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Re: Microwave made loud popping sound and now does not...
Probably a high voltage diode popped because contaminated grease eventually built up and made a path for a high voltsge arc to occur.. To confirm,take the outer cover off the microwave and discharge the high voltage capacitor by shorting its terminals.Then pull the plug off the magnetron side and place it near the magnetron socket. Now turn the microwave on and push the connector on the magnetron with a chopstick or a long insulated screwdriver. If no arc when you do this this confirms a bad diode.
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Yes it is time to replace it, the magnetron has failed and there are two more parts of concern, the high voltage capacitor and diode are also a factor. The high voltage capacitor and diode work with the magnetron to produce the high voltage that heats the food. The vibrating sound is further evidence the magnetron is culprit.
Well I'm reaching here---if the bulb did not fracture/break then it sounds like a capacitor popped--check your owners manual for reset button but I don't think there is one for the lighting---In addition if you can see the circuit board--look for burn spot or wet spot. GL
Okay, first we need to separate the situations. You were boiling water on the stove and had the range hood fan running to **** up the steam. Then you put something in the microwave to heat and you heard a pop and then zip-o.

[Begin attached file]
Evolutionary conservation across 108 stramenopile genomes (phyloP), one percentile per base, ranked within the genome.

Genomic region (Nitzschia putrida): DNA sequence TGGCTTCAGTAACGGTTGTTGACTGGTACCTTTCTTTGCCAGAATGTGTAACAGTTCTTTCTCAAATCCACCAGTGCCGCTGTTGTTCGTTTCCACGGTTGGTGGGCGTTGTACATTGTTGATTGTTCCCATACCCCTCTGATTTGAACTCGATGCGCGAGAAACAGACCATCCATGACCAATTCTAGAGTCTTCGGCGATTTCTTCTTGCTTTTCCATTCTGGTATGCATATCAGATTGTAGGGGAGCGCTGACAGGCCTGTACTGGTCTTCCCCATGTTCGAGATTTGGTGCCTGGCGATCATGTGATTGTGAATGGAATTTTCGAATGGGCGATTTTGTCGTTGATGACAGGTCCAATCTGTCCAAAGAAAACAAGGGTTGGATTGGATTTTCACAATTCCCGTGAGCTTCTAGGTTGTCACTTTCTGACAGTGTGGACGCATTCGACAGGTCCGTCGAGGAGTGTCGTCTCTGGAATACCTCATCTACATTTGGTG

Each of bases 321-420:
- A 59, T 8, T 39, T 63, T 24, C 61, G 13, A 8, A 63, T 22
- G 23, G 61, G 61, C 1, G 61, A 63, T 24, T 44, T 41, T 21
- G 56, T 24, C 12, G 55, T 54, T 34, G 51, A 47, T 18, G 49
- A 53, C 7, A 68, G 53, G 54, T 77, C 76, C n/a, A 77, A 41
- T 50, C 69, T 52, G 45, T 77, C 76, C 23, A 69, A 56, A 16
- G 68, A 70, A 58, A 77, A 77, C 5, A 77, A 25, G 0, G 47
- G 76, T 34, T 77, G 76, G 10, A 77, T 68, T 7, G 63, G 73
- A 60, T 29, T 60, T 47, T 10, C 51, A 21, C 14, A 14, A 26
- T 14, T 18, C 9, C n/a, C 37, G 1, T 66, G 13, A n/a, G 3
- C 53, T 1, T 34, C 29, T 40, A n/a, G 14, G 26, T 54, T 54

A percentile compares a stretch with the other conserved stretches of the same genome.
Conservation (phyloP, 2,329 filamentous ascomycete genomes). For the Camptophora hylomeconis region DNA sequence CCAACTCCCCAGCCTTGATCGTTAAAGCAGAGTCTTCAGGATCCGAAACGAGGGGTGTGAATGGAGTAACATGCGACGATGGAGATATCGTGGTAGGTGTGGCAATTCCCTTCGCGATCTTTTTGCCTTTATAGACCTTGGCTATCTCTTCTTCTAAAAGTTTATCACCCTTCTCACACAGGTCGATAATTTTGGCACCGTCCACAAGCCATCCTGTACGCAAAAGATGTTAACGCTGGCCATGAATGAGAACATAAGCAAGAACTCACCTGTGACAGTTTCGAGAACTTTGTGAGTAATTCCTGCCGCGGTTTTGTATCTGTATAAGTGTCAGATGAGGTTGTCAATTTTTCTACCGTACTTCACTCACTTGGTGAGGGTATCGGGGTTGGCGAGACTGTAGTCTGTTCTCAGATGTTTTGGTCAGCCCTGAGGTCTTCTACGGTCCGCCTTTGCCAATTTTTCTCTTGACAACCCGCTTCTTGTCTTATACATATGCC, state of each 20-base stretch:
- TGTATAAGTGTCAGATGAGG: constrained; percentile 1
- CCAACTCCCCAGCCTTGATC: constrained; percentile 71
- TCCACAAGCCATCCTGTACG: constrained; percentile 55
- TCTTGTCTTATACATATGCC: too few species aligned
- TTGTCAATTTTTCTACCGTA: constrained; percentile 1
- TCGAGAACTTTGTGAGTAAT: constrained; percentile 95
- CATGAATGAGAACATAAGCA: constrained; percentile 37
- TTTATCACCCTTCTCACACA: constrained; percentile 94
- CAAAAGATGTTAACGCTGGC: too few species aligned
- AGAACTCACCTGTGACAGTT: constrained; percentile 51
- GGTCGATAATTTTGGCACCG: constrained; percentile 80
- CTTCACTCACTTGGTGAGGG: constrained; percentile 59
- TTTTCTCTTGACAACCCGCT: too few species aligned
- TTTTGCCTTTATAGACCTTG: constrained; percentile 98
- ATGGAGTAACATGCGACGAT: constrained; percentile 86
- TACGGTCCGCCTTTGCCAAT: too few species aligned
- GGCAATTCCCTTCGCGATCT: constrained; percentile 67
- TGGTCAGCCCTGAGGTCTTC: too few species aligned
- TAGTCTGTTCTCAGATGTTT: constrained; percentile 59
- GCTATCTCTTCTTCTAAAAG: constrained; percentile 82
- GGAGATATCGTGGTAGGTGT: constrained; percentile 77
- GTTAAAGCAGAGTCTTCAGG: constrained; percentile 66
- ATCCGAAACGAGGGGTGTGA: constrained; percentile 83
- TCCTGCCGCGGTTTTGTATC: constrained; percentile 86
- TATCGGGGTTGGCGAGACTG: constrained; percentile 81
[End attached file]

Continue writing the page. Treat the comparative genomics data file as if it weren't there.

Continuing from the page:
The water on the stove has nothing to do with the situation, the fan you turn on is not part of the microwave, so it has nothing to do with the microwave.
The pop you heard and then the humming suggests the magnetron failed. You said you found a blow fuse and replaced it and still nothing, right? The magnetron is the most likely culprit...I would think it is safe to say that the magnetron shorted and drew enough current to blow the fuse.
Replace the magnetron and if that doesn't work, let me know here. Good Luck!
Inexpensive fix yes, but quite dangerous as you have to either replace the High voltage Diode or the magnetron depending on what has gone. Most often it is the Diode as that is fed a few thousand volts and anomolies such as a surge in current cause it to blow(popping sound) You can also check the fuses and if lucky it is just a fuse, but a fuse very seldomly just blows as it points to an underlying fault such as magnetron , capacitor or Diode. Have a service man attend to it unless you know what you are doing as you are dealing with lethal voltages and current even after the microwave has been switched off.